I onced loved the RCC with all of my heart and soul. When I was a young boy taking my Catechism and doing my First Communion…I was hooked to the beauty and the mysticism and most of all…the love of God and Jesus Christ. That I just had the incredible honor of having my first Communion, of taking the Holy Body and Blood of my Lord and Savior Jesus Christ into me and that meant the world to me at that moment.

That was taken away from me in one night due to the perversities of a priest. Whom that night decided his vows he made to God, Jesus Christ and all of us did not matter, that his lusts mattered, and in that night…he took the soul, the faith and the life of a scared, young boy whom had just ran away from a foster home and thought the next day he was going to go to prison til he was 18 for it.

So when YOU PARISHIONERS hear us survivors of these crimes against us, speak out in anger, speak out in pain, speak out in horror about the evils done to us…do not condemn us…help us…help us heal from all of this suffering, all of this pain. Stand up for us. Stand up for your children. I know if you are true to the church…you have some God children. Remember the vows YOU TOOK…to protect and defend the life of this baby…with your very own if you need to.

If this is true to your heart and soul, if you took vows like these and you felt them burn within you…then do this again. Take the vow again to stand up and defend the Children of the Roman Catholic Church.

Help us heal our pain, help us heal our suffering. Help us.

Former Promoter of Justice for Congregation of the Faith Addresses Canon Law Society about Abuse Situation: For Whom Is Canon Law Designed?


Former Promoter of Justice for Congregation of the Faith Addresses Canon Law Society about Abuse Situation: For Whom Is Canon Law Designed?

From the blog: Bilgrimage
Link: http://bilgrimage.blogspot.com/2013/10/former-promoter-of-justice-for.html

In my previous posting, I referred to a report Fr. Thomas Reese has published at National Catholic Reporter regarding Bishop Charles Scicluna’s recent address to the Canon Law Society of America. Scicluna was previously the Promoter of Justice for the Congregation for the Doctrine of the Faith in the Vatican. In that capacity, he was, as Reese notes, roughly the equivalent of the Vatican’s “chief prosecutor” for cases of clerical abuse in the Catholic church.

As I read what Scicluna has to say about how canon law addresses abuse cases, I’m struck by the following:
1. The emphasis of Scicluna’s reading of canon law (and this reflects the emphasis of canon law itself) is far and away skewed in the direction of protecting the rights and serving the needs of clerics–while the rights and needs of lay Catholics, and notably of lay Catholics abused by clerics, are only distantly addressed by canon law.
2. Scicluna notes that canon law envisages three ends in any process considering the guilt of a cleric: these are “reparation of scandal, restitution of justice and the conversion of the accused.” Only the second of these ends can in any way be said to address the needs of those abused by priests, and it does so only in a glancing way.
3. What’s very clear in Scicluna’s presentation is that canon law itself sees the primary problems in an abuse case as tamping down all reports that can lead to scandal and as “converting” the priest himself. Canon law has almost no room at all for considering the needs of lay Catholics who have been sexually abused by a priest, or for addressing the hurts and mending the injuries done to those who have been abused.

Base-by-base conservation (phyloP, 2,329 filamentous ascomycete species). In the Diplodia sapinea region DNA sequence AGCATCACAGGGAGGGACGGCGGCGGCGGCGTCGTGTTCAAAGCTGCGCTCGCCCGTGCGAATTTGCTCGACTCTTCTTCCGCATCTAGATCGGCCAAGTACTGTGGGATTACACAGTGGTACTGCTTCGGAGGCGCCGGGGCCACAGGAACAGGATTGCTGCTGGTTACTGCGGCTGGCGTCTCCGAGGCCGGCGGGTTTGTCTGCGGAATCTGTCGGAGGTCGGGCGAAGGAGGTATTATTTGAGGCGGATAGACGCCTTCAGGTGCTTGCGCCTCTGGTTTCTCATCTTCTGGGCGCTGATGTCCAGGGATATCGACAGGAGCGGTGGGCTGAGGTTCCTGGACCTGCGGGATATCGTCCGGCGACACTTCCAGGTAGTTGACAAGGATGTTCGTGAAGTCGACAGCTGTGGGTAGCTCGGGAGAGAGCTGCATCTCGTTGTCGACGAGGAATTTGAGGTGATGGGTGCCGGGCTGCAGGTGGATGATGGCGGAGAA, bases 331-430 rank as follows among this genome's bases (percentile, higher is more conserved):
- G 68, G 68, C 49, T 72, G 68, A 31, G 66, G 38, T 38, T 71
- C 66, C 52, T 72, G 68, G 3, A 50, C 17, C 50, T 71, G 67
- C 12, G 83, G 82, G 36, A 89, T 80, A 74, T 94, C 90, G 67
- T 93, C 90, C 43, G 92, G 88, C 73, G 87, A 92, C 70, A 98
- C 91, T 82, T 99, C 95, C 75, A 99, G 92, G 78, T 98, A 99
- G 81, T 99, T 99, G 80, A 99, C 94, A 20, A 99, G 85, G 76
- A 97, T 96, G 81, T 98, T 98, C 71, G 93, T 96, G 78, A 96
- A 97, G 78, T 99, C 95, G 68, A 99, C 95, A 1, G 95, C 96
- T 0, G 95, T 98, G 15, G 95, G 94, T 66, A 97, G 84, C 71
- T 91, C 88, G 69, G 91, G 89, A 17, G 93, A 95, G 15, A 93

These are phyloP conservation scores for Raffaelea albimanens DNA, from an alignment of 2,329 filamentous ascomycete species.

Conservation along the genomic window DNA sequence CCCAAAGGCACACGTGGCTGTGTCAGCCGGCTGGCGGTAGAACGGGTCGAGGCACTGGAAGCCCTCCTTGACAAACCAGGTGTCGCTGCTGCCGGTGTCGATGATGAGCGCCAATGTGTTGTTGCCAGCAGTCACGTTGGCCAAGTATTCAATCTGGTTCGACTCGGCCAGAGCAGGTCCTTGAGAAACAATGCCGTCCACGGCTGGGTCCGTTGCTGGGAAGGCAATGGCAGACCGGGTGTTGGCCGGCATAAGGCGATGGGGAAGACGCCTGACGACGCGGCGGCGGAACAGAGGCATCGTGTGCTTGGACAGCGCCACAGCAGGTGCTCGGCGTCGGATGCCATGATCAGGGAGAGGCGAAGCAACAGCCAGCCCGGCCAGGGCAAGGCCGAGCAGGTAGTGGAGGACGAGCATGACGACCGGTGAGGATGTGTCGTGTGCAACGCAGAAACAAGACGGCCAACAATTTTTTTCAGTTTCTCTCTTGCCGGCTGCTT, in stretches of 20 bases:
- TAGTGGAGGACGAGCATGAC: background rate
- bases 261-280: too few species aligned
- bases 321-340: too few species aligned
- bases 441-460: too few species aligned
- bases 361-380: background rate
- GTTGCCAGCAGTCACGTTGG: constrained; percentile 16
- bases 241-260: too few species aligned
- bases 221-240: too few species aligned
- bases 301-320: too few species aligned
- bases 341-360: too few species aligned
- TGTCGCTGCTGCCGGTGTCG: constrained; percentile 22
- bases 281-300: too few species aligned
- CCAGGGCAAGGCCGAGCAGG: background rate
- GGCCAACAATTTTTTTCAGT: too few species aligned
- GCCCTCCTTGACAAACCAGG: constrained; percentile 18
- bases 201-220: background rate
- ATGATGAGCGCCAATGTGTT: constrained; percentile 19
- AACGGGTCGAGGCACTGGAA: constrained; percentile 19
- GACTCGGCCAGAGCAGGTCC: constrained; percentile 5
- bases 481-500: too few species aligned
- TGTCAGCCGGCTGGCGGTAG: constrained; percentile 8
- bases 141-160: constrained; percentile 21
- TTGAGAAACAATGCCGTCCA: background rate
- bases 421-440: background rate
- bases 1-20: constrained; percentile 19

4. Scicluna makes three affirmations that, to my way of thinking, are mind-boggling, in that they cannot possibly hang together, and one cannot coherently affirm all three statements at the same time:

1. Pastoral leaders must find “the courage to tell victims to move on,” to stop creating “a persona out of being victims.”

2. “A tragic consequence of abuse is the loss of faith — a loss of faith in a God who is compassionate, merciful and loving. I have met victims who have renounced the faith as a consequence of what they suffered, and my attitude is silence and prayer.”

3. “The victims evangelize us.”

As I say, these three affirmations cannot possibly hang together. How is it possible for victims to evangelize us, when we tell victims that they must move on? How can someone who is not there evangelize the rest of us?
How can someone we’ve told to consider herself or himself as less than the rest of us, as an unworthy part of the body of Christ–Just move on–possibly evangelize any of the rest of us in the body of Christ? When we make people invisible, how do they retain the ability to evangelize us, to remind us of good news?
And so in what way does it make any sense at all to speak of victims renouncing “the faith,” when the faith itself clearly renounces them by informing them that they must move on, must stop being professional victims? There is, isn’t there, something egregiously evil about blaming those who are victims for their loss of faith when we ourselves–Just move on!–have created the conditions for victims’ loss of faith by treating victims of clerical sexual abuse as less than human?
What gives any human being the right to tell another human being suffering from childhood sexual abuse that it’s time to “move on,” to stop suffering, to shut up and get over it? Where does such astonishing hubris come from on the part of Catholic pastors and canonists, and how can Catholic pastors and canonists possibly imagine that they’re behaving pastorally when they engage in such hubristic, insensitive, cruel behavior?